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Our unfamiliar backyard

Are Irkutsk backyards like a special world or only the territory in front of the house?

text & photos
Translator's note:

Dvor (plural dvory; usually translated from Russian either as "backyard" or "courtyard") is an inside common area surrounded by apartment buildings or houses. Such open space is usually used for parking and recreational activities, mainly by those living in the area.
My backyards trip fell on August. This is a nice, warm time, summer holidays. The sun is shining, and things should be really humming in the backyards. I am doing a research work, I have to find answers to some questions. What are they like, today's backyards? What are their similarities and differences? Are they disappearing or transforming? Does it depend on the district they are located in?
The first backyard I went to is located in a modern apartment complex, it is less than one year old. It is cold. Concrete. Faceless. Well, it does have a face, but I didn’t like it. Although it had everything: benches, volleyball and basketball courts, swings and something else for kids. And yet, kids were missing. I felt pity for a lonely boy who seemed to be locked in this space of sport playgrounds. One could see that he was bored hanging around these street lamps decorated with painted grass. He didn’t find the place welcoming or nice. Me neither. This was not my backyard. Let’s go further.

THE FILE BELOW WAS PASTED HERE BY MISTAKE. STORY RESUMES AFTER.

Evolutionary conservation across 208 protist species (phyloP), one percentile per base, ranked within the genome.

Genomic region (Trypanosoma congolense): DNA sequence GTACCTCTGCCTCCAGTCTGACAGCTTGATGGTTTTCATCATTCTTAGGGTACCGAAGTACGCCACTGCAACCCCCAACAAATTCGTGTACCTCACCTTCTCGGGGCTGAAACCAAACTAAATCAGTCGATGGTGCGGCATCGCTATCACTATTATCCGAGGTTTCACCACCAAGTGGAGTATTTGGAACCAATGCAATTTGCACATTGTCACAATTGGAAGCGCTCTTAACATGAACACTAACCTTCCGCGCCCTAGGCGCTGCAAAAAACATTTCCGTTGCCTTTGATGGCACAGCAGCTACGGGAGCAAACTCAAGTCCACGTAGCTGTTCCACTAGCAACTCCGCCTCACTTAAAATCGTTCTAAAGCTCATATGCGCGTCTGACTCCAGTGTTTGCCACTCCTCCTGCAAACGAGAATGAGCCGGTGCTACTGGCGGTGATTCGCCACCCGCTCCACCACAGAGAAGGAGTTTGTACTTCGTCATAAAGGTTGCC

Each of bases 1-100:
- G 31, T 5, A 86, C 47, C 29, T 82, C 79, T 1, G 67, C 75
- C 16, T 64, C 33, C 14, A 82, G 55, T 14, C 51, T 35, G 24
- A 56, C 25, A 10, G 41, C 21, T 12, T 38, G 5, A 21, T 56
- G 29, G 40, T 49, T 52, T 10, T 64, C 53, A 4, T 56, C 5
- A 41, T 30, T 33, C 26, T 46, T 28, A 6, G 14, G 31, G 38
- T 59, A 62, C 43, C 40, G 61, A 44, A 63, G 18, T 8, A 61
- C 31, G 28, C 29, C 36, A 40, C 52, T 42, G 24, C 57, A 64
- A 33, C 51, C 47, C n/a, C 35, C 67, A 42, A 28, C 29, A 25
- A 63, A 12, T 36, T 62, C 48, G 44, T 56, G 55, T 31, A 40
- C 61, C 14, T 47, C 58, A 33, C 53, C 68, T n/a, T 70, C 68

Now that other, old backyard, which didn’t seem to be special. Its decoration consisted just of a hand-made mushroom — a stump and an old washing pan painted in red — but this is the place I would like to come back to in autumn to see a carpet of colourful leaves, and in winter to enjoy the graphic art of the trees and old stairs. This was pleasant to my eyes.
And suddenly there was a surprise: a picturesque footpath brought me to… Saint-Petersburg. The same arched passageways; the sound of steps echoes in all corners of the backyard; pigeons and a local cat were hiding under a car. I had almost forgotten that there is such a passage-backyard in Irkutsk. I got stuck for a while here. Liked it. A special atmosphere. Very photographic. I would even say cinema-photographic.
The backyards of the wooden houses and low-rise buildings are special. Here one can feel life and see that for people living in this area the backyard is not simply the territory adjacent to the houses. It is their space, and to strangers it might even appear hostile. It seems to me that the more central the district, the more unfriendly is the backyard. And I see why: too many strangers — people, cars — are trying to get in. That’s why it fences itself off in all possible ways, using chains, cartons, fences. It is hiding its inhabitants from the eyes of strangers.